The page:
This conflates several historical processes. Racism in the US had been growing ever since Bacon's Rebellion, when the rich began dividing the working class by race. In parallel, the demand for democracy was growing. Most people know that correlation is not necessarily causation, but Ms. Hannah-Jones happily links two things to support her reductionist thesis.

3. There were very rich black slaveowners.

In the following exchange, Ms. Hannah-Jones tweeted:

I replied, "If you don't know about rich black slaveowners, you should not be writing about race or slavery" and suggested she start with William Ellison.

The existence of black slaveowners is a sore point with people who cannot see the contradiction in insisting slavery was an individual choice for white slaveowners so you should not say anything good about someone like Jefferson, but it was a systemic matter for black slaveowners, so you should excuse people like the Widow C. Richards. When someone offered a link to Black Slaveowners, a book by Larry Koger, who studied history at Howard, a historically black university, Ms. Hannah-Jones tweeted that offering inconvenient facts would result in being blocked:

Some of her followers insisted the number of black slaveowners was too small to be relevant, but any fact that does not fit a thesis is relevant. There were certainly more than a handful. R. Halliburton Jr. notes, "The census of 1830 lists 3,775 free Negroes who owned a total of 12,760 slaves."

We also know that some black slaveowners were extremely wealthy. See Henry Louis Gates' Did Black People Own Slaves? and Top 10 Black Slaveowners.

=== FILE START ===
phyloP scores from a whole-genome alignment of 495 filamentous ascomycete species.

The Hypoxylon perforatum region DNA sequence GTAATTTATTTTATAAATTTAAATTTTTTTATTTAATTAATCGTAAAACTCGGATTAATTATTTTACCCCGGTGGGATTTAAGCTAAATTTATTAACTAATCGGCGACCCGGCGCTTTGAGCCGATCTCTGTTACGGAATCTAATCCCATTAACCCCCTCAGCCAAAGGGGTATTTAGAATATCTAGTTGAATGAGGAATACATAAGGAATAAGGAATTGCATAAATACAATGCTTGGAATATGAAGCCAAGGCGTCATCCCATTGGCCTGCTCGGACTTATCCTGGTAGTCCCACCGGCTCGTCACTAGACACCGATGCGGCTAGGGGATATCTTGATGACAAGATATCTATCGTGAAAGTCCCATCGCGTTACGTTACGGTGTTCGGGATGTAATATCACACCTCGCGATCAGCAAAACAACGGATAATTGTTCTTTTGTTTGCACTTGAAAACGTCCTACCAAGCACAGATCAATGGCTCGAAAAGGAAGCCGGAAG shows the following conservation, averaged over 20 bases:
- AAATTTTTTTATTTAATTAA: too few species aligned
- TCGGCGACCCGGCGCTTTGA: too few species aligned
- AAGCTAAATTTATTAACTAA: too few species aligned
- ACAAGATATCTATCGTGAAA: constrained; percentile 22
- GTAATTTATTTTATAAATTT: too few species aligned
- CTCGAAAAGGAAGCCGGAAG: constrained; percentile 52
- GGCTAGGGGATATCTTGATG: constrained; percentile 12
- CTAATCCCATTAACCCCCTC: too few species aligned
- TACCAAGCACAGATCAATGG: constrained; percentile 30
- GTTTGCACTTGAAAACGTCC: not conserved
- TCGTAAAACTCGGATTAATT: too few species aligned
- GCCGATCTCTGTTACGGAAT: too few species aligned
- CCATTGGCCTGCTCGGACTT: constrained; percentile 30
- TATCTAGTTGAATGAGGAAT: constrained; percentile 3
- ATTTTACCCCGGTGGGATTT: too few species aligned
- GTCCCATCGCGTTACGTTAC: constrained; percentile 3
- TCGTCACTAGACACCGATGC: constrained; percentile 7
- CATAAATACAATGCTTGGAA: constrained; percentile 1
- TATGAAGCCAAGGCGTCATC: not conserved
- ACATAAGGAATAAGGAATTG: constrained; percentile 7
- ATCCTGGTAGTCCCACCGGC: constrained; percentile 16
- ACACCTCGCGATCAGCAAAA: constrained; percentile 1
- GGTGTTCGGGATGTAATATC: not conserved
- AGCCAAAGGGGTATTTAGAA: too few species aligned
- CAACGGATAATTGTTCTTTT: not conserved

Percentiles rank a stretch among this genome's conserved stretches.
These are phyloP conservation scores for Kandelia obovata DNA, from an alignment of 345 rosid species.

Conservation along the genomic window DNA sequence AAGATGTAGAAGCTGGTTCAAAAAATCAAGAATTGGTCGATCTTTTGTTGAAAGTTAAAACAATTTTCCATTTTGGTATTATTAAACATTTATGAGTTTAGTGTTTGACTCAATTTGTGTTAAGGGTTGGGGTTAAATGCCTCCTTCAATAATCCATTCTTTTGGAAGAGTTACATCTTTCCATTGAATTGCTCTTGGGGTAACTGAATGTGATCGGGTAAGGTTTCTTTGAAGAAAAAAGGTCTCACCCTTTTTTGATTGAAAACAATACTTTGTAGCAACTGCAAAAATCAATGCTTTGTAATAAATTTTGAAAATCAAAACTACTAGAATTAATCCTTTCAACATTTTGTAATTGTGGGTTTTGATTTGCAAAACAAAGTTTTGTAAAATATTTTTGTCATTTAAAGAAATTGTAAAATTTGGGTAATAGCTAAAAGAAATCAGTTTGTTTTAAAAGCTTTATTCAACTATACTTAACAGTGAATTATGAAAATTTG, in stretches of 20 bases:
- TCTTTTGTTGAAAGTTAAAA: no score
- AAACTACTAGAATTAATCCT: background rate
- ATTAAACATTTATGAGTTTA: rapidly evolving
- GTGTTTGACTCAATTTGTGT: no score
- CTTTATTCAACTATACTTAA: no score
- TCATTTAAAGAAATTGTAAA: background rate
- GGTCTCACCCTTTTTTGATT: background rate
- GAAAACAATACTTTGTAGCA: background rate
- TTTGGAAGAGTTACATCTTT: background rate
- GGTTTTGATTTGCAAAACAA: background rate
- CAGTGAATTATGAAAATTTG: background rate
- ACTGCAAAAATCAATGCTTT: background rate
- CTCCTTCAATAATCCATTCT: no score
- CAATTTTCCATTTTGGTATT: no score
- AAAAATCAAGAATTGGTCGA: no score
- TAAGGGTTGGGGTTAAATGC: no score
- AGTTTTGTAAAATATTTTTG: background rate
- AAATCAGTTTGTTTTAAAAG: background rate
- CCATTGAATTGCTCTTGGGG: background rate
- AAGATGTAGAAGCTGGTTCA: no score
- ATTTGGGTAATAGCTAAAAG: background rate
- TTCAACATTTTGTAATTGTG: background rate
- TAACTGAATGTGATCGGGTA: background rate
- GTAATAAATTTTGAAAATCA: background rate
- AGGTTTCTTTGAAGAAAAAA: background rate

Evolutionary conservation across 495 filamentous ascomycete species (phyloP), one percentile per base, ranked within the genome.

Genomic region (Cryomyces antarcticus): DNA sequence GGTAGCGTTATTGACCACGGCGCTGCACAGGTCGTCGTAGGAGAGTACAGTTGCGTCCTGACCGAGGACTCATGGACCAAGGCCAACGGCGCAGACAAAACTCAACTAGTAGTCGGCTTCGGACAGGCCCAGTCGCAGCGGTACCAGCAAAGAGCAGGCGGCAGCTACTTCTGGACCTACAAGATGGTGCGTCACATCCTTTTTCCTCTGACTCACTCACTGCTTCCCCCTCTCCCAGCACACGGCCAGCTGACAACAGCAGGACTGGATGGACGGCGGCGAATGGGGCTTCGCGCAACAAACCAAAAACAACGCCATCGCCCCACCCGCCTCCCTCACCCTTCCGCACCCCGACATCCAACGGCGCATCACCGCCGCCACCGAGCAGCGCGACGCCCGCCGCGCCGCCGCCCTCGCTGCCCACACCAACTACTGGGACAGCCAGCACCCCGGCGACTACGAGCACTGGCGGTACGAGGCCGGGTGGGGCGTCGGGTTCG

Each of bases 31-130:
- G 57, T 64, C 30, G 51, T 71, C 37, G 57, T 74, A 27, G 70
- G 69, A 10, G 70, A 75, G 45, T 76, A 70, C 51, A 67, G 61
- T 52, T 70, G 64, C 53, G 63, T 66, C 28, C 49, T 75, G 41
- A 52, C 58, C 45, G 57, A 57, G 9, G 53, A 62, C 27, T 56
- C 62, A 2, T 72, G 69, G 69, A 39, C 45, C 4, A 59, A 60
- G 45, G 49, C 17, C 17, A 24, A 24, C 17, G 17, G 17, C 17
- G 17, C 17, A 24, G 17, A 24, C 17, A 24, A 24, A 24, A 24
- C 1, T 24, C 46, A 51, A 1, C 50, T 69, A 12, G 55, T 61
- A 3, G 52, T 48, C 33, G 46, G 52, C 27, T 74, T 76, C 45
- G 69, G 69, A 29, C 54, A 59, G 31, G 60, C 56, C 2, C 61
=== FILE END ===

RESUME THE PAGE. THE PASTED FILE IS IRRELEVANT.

4. There were slaves who were legally white.

Ms. Hannah-Jones tweeted:

While it is true that slavery in the US was racialized, black people could buy white people. Many people assume the one-drop rule for whiteness was always the rule, but it was a creation of Jim Crow. They also assume that being black was the requirement for being a slave, but the actual requirement was being the child of a slave.

In the old South, whether you were white depended on which state you were in. In most states, you were legally white if you were a quadroon, a person who was 3/4 white. In a few, you were legally white if you were an octoroon, a person who was 7/8 white. Whiteness did not free you from slavery. Only an owner could do that.

New Englander George Fuller painted "The Quadroon" after visiting a slave sale in the south.

He wrote about it:
Who is this girl with eyes large and black? The blood of the white and dark races is at enmity in her veins—the former predominated. About ¾ white says one dealer. Three fourths blessed, a fraction accursed. She is under thy feet, white man. . . . Is she not your sister?
His use of "accursed" is poetic, not racist—note his question for white men who have the power to end slavery. Her curse is the law that lets her be a slave because her mother was one. Some racist abolitionists hated slavery primarily because it allowed for the enslavement of white people—see examples at White Slaves – The Multiracial Activist.

Thursday, October 25, 2018

Things I learned from tweeting with Nikole Hannah-Jones

I was just in a long and much-too-distracting but still informative twitter war that began when I made this tweet citing How Obama Destroyed Black Wealth:

Numbered for convenience, not importance:

1. "Bemused" really wasn't the right word. I hates that, I do. But, as Twain noted, sometimes you reach for lightning and get a lightning bug.

2. When lots of identitarians attack me, I get more Twitter followers. Add this to the list of ways identitarianism constantly defeats itself.

3. I suspect I'd like Nikole if I knew her, and I completely understand why people who share her ideology admire her.

4. Like most privileged identitarians that I've met, she is extremely sensitive to any hint of condescension and extremely quick to ridicule people she disagrees with.